by Tim Myers, Sandan
Too often I have been asked the question;
"Do you teach tournament karate?"
Aside from giving the inquiring person an hour long lecture, (Which it would take to do the question justice) I try to answer as succinctly as possible.
My personal experience has led me to the following conclusions. When a beginning student enters my dojo for the first time, I teach them kihon (basics) at the outset. At the same time, the student is introduced to the history of karate, along with the lineage of Matsumura Shorin-ryu, and the basic traditional philosophies and values that it precipitates. Inevitably, the dreaded question about "tournament karate" surfaces. This is when I take a deep breath, and ask the person to sit down for the long explanation.
When students of karate-do, start the tournament scene, they are faced with a dilemma. Most so-called "karate tournaments" have rules and regulations that are anathema to traditional karate training. For instance; all who have trained under Day, Sensei know only too well, that in combat you must be able to control the situation no matter how it unfolds. If the attacker is kicking and punching, you must deal with it. Likewise if the attacker grabs you and you find yourself on the ground, you must be as prepared to fight there as you are standing. This is why an MBK student trains in not only karate, but judo and jujutsu as well. The MBK has been trying to tell people this for years, but the UFC has finally made the general martial arts community "sit-up and think" about it. Now, because of this, many karate dojo are hiring in jujutsu instructors in order to keep students. We have even seen this here in our hometown, Cleveland, TN.
So, what does this all have to do with "tournament karate?" In tournaments, the rules do not usually allow the participants to grab or do any type of grappling with the opponent. Therefore many "Tournament Champions" have never found themselves lying on their back wondering why that spinning hook kick to the head "just didnít work".
Another problem with tournament rules, is the illegality of aiming for vital areas. The throat, eyes, groin and other areas of vital interest are forbidden. Once again the "Tournament Fighter" finds a dilemma; Since karate training is all about making the techniques second nature, or without thought, if one trains for tournaments, then not striking vital areas will be what one becomes conditioned to do. Some have said, "Well, I know that I can go ahead and go for vital areas on the street, so I will when the time comes." I say, not so. I will refer to the old martial arts adage; "The technique will occur in the ABSENCE of conscious thought. To change from tournament reaction to the rules training, to hit the vital areas on the street training, would require conscious thought, thus slowing down the reaction time. Hence, tournament training is defeating the purpose. When a fight happens and one is under pressure, one will revert to what has been practiced most.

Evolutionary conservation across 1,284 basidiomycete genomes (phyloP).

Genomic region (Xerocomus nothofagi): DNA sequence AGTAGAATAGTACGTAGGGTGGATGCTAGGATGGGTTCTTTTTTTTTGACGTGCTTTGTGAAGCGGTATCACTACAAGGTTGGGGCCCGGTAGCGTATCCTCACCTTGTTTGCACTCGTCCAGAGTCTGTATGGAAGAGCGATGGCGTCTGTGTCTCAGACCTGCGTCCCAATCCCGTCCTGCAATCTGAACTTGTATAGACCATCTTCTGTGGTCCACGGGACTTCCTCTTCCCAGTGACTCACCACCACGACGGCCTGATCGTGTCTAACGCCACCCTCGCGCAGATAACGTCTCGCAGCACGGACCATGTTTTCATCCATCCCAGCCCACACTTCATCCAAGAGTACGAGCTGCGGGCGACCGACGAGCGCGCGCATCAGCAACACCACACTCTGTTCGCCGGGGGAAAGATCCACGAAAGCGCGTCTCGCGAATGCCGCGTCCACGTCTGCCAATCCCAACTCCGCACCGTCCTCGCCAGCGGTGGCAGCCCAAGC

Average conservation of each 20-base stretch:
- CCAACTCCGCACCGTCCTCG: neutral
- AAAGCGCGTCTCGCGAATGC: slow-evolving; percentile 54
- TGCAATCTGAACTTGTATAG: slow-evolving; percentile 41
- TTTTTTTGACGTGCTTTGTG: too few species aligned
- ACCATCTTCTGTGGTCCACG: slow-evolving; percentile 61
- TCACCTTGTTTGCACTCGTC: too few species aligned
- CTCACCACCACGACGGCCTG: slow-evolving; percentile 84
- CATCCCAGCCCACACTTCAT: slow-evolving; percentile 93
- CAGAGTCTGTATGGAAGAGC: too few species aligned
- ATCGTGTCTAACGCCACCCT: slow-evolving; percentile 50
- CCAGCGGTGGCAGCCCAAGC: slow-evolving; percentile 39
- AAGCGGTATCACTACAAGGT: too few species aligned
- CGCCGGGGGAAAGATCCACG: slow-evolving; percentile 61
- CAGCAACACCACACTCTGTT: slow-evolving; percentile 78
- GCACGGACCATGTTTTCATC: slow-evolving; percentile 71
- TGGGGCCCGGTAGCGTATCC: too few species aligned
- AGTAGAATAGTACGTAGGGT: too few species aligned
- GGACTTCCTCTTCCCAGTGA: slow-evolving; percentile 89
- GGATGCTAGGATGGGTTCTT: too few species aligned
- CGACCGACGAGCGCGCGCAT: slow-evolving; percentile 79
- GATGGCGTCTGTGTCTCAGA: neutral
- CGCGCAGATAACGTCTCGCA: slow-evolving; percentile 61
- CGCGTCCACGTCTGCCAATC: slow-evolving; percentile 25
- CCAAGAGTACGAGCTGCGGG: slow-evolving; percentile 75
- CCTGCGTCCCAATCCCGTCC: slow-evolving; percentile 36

To emphasize this, I teach my students that fighting often occurs in phases. Phase one is usually blocking and then counter attacking fast and hard. Once I have trained my students to be able to do this, I teach them to deal with phase two, which is usually grabbing the opponent pulling them into a counter-attack, and learning to control their balance in order to keep them from launching a strong technique. At this point phase three happens. This is when the fighters sometimes find themselves on the ground. As a matter of fact, I myself usually take the fight to the ground at this point, because most fighters are inexperienced in ground work.
Day, Sensei has told me many times, "Most street fighters will follow the swing-swing grab and roll sequence."
This is good advice. I have witnessed a few street fights and found this to be true. The street fighter usually tries a few punches then if he realizes the other guy is a better puncher he loses his temper and tackles. The fight then belongs to the best trained ground fighter. Not so in tournaments, where the "fight" never gets past stage one. If a tournament competitor were to ever display some of the above mentioned fighting abilities, they would be disqualified immediately. Thus the tournament karate practitioner has to train to condition the body to follow the "rules" and not react naturally.
In a nutshell, a true warrior must be able to react appropriately to a real attack without any "tournament" preconditioning getting in the way and slowing things down. In a real situation, this small hesitation could mean the difference in living or dying. So why do people get so "tournament crazy"? Donít ask me, ask their egos.
Email Tim at: email@example.com